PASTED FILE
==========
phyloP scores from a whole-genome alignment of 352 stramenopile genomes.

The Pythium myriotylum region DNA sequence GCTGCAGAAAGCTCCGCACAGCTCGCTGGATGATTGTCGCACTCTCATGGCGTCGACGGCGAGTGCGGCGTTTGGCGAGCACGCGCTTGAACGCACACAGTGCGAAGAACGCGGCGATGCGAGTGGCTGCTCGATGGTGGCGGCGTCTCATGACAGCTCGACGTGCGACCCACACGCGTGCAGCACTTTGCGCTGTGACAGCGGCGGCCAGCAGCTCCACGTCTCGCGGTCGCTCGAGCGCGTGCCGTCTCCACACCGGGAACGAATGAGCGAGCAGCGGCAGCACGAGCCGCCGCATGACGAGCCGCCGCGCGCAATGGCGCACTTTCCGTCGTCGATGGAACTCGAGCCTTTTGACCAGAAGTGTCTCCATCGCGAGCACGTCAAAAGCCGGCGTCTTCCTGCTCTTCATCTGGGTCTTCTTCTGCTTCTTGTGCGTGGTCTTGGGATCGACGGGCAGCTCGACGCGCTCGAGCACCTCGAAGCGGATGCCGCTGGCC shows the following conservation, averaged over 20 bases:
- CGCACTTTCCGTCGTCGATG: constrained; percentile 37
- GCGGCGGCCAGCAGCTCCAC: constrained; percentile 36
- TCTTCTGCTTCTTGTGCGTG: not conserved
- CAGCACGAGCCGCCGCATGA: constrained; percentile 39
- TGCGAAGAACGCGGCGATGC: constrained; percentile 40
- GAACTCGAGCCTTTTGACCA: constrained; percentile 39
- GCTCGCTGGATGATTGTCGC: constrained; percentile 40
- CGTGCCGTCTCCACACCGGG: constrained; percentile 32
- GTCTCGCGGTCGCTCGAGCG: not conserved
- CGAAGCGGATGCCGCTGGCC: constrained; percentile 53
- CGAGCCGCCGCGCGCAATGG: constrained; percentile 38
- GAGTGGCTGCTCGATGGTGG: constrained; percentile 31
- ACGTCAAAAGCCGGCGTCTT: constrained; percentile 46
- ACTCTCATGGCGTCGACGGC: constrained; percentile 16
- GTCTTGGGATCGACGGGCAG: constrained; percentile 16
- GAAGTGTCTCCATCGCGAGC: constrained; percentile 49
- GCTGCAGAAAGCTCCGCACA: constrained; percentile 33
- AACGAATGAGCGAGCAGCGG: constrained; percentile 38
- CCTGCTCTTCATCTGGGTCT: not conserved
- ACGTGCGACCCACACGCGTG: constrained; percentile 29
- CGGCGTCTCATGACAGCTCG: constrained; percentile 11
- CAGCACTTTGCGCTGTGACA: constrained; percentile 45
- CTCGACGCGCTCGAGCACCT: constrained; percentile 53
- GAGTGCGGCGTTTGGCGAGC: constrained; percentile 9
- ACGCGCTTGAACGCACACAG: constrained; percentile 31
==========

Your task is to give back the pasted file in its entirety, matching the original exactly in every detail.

phyloP scores from a whole-genome alignment of 352 stramenopile genomes.

The Pythium myriotylum region DNA sequence GCTGCAGAAAGCTCCGCACAGCTCGCTGGATGATTGTCGCACTCTCATGGCGTCGACGGCGAGTGCGGCGTTTGGCGAGCACGCGCTTGAACGCACACAGTGCGAAGAACGCGGCGATGCGAGTGGCTGCTCGATGGTGGCGGCGTCTCATGACAGCTCGACGTGCGACCCACACGCGTGCAGCACTTTGCGCTGTGACAGCGGCGGCCAGCAGCTCCACGTCTCGCGGTCGCTCGAGCGCGTGCCGTCTCCACACCGGGAACGAATGAGCGAGCAGCGGCAGCACGAGCCGCCGCATGACGAGCCGCCGCGCGCAATGGCGCACTTTCCGTCGTCGATGGAACTCGAGCCTTTTGACCAGAAGTGTCTCCATCGCGAGCACGTCAAAAGCCGGCGTCTTCCTGCTCTTCATCTGGGTCTTCTTCTGCTTCTTGTGCGTGGTCTTGGGATCGACGGGCAGCTCGACGCGCTCGAGCACCTCGAAGCGGATGCCGCTGGCC shows the following conservation, averaged over 20 bases:
- CGCACTTTCCGTCGTCGATG: constrained; percentile 37
- GCGGCGGCCAGCAGCTCCAC: constrained; percentile 36
- TCTTCTGCTTCTTGTGCGTG: not conserved
- CAGCACGAGCCGCCGCATGA: constrained; percentile 39
- TGCGAAGAACGCGGCGATGC: constrained; percentile 40
- GAACTCGAGCCTTTTGACCA: constrained; percentile 39
- GCTCGCTGGATGATTGTCGC: constrained; percentile 40
- CGTGCCGTCTCCACACCGGG: constrained; percentile 32
- GTCTCGCGGTCGCTCGAGCG: not conserved
- CGAAGCGGATGCCGCTGGCC: constrained; percentile 53
- CGAGCCGCCGCGCGCAATGG: constrained; percentile 38
- GAGTGGCTGCTCGATGGTGG: constrained; percentile 31
- ACGTCAAAAGCCGGCGTCTT: constrained; percentile 46
- ACTCTCATGGCGTCGACGGC: constrained; percentile 16
- GTCTTGGGATCGACGGGCAG: constrained; percentile 16
- GAAGTGTCTCCATCGCGAGC: constrained; percentile 49
- GCTGCAGAAAGCTCCGCACA: constrained; percentile 33
- AACGAATGAGCGAGCAGCGG: constrained; percentile 38
- CCTGCTCTTCATCTGGGTCT: not conserved
- ACGTGCGACCCACACGCGTG: constrained; percentile 29
- CGGCGTCTCATGACAGCTCG: constrained; percentile 11
- CAGCACTTTGCGCTGTGACA: constrained; percentile 45
- CTCGACGCGCTCGAGCACCT: constrained; percentile 53
- GAGTGCGGCGTTTGGCGAGC: constrained; percentile 9
- ACGCGCTTGAACGCACACAG: constrained; percentile 31